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  • Column variations

    Hey there everyone !
    I've been looking around like crazy for information about different columnvariations used by the infantry during the Napoleonic Wars, but I just can't seem to find enough detailed info...can anyone give me a useful link or some info?
    Can anyone tell me what the difference was in setup between the "Colonne d'Attaque", the "Colonne de Maneuvre" and the "Colonne de Route" ?????



    Greets,
    Stratego
    Death is nothing, but to live defeated and inglorious is to die daily.- Napoleon

    It is better to fail in originality than to succeed in imitation.- Herman Melville

    Aut viam inveniam aut faciam

    BORG

  • #2
    Column of attack more properly known as "colonne d'attaque par division" was the most commonly used formation for advancing to the attack. A division in this case was 2 companies, which was 2 companies across and 3 companies deep,(a battalion being 6 companies) it was easy to control, giving the commander the option of speedily forming line to open fire or assault, the narrow frontage for 2 companies was around 45 metres that facilitated control but only allowed 120 muskets out of 500 to be brought to bear to the front.
    In this formation the rear companies were always the grenadiers and voltigeurs, which allowed them to come up on the right and left of the line respectively if required, similiarly the 1st and 4th fusilier companies could quickly come up to the right and left of the centre companies.

    The other attack column was "colonne de division par battalion" used mainly at Waterloo by Durutte and Donzelot's division, this was 6 companies long and and a depth of 8 battalions, it was an unfamiliar tactical formation that made control extremely difficult, and was very vulnerable to artillery and to a lesser extent cavalry.
    Still trying to research the other 2 formations.
    Last edited by Post Captain; 22 Jul 07, 07:36.
    Never Fear the Event

    Admiral Lord Nelson

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    • #3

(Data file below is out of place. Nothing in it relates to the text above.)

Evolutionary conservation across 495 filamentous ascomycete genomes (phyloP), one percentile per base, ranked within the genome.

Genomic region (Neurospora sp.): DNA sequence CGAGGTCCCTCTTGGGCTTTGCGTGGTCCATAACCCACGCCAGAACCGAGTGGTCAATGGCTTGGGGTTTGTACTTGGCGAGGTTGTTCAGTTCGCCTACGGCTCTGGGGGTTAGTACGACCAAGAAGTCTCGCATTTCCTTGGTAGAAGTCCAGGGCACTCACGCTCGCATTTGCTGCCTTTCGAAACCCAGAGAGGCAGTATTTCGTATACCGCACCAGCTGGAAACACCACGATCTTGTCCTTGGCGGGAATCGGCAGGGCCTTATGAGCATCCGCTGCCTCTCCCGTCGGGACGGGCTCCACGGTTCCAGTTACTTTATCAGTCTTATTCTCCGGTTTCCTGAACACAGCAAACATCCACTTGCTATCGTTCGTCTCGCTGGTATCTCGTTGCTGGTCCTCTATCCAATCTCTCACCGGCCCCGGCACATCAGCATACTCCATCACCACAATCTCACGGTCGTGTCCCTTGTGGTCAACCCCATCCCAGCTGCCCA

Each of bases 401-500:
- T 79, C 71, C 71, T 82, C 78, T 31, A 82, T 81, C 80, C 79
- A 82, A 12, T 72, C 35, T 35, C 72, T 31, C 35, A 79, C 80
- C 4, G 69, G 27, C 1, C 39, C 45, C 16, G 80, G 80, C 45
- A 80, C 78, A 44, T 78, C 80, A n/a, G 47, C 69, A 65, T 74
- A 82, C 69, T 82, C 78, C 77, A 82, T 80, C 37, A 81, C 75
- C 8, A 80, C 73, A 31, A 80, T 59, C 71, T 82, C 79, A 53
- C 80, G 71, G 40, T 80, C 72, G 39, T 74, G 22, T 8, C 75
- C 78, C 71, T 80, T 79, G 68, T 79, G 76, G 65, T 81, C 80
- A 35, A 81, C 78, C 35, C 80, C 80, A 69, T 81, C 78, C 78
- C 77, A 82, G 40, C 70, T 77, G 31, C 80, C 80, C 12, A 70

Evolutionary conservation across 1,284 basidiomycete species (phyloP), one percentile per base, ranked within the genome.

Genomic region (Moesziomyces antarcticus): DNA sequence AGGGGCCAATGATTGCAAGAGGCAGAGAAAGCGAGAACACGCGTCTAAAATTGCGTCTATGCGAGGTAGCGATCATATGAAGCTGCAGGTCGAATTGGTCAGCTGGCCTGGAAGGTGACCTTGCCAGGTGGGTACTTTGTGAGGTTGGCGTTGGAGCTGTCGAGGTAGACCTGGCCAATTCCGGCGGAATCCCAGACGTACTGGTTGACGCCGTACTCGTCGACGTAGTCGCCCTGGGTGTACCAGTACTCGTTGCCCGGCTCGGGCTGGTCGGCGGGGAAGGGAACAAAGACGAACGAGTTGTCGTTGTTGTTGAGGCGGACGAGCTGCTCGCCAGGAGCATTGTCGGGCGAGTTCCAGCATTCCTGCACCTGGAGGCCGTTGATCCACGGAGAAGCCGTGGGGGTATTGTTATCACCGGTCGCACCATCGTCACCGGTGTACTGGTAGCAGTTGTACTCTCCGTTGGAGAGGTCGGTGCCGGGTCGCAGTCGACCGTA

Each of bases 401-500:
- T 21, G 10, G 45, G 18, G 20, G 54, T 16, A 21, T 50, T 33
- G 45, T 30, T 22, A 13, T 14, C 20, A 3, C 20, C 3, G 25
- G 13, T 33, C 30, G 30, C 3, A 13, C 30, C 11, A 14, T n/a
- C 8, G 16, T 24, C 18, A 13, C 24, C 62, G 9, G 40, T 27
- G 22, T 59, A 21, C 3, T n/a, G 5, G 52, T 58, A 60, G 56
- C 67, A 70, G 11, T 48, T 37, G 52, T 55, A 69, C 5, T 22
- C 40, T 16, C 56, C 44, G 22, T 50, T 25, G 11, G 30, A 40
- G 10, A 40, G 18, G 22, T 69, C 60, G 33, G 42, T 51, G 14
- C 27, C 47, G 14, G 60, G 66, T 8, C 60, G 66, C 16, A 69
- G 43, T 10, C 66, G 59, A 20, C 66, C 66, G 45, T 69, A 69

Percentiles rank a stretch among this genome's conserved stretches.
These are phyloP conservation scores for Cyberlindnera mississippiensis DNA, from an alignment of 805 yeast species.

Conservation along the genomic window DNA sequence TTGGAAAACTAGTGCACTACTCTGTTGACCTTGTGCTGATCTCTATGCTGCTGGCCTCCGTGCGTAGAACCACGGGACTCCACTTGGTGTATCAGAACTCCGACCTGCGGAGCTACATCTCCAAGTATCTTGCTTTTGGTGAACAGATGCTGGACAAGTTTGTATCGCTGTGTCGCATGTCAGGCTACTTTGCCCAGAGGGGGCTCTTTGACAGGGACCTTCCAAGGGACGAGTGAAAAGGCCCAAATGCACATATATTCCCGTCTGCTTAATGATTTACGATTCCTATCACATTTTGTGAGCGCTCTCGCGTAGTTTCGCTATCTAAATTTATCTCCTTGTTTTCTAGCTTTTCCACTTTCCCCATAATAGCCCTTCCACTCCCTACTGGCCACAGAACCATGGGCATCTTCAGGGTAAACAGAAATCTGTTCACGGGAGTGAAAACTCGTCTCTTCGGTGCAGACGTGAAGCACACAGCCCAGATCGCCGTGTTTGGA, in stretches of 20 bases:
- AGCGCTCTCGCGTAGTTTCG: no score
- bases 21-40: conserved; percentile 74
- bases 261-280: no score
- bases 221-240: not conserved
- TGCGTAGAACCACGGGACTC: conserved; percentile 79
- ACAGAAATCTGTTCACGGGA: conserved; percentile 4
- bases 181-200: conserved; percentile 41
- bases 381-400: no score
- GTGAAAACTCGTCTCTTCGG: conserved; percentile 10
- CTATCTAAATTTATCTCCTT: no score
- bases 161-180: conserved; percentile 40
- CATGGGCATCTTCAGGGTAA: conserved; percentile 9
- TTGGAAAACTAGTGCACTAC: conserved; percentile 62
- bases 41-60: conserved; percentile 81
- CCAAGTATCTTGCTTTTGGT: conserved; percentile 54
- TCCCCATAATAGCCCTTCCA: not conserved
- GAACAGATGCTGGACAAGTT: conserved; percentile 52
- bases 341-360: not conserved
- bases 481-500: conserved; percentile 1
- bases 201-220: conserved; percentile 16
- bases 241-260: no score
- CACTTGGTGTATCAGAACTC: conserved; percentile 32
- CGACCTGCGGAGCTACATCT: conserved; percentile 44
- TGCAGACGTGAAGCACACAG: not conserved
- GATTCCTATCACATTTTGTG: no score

This is turning into one of the most informative sites that I have found:

      http://napoleonistyka.atspace.com/in...ycombatcolumns
      "I am not an atomic playboy."
      Vice Admiral William P. Blandy

      Comment


      • #4
        Originally posted by mirrorshades View Post
        This is turning into one of the most informative sites that I have found...
        And I wrote the article on the Belgians on that site...

        Greets,
        Stratego
        Death is nothing, but to live defeated and inglorious is to die daily.- Napoleon

        It is better to fail in originality than to succeed in imitation.- Herman Melville

        Aut viam inveniam aut faciam

        BORG

        Comment


        • #5
          Originally posted by mike brown View Post
          ...Still trying to research the other 2 formation...
          Thanks Mike and Mirror...hope you will be able to help me out on this one...

          Greets,
          Stratego
          Death is nothing, but to live defeated and inglorious is to die daily.- Napoleon

          It is better to fail in originality than to succeed in imitation.- Herman Melville

          Aut viam inveniam aut faciam

          BORG

          Comment


          • #6
            Couldn't find anything relevant so far, just small notes on columns and it's limitations.
            Last edited by Cap. Teancum; 23 Jul 07, 14:52. Reason: misspeling
            All warfare is based on deception.
            Sun Tzu - Art of war - Chapter One - Laying Plans


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            • #7
              Hello,
              This matter is settled in the "Règlement concernant l'exercice et les maneuvres de l'infanterie du 17 août 1791", wich is avalaible on this site http://gallica.bnf.fr/ark:/12148/bpt6k44021q
              Sorry, but in french (of course).

              Comment


              • #8
                Fantastic link. You couldn't choose a better first post. Hope yo'll stick around and make this forum a part of your day.
                Welcome to the Napoleonic family.
                All warfare is based on deception.
                Sun Tzu - Art of war - Chapter One - Laying Plans


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                • #9
                  Thank you for your welcome. I didn't post a lot until now but it isn't my first post (?)
                  I remember now near the Réglement, there is also les "Planches relatives au réglement" (sketches).
                  It stays on this site (with the Réglement and other interesting books like Guibert):
                  http://www.cesat.terre.defense.gouv.fr/page.asp?id=325

                  Comment


                  • #10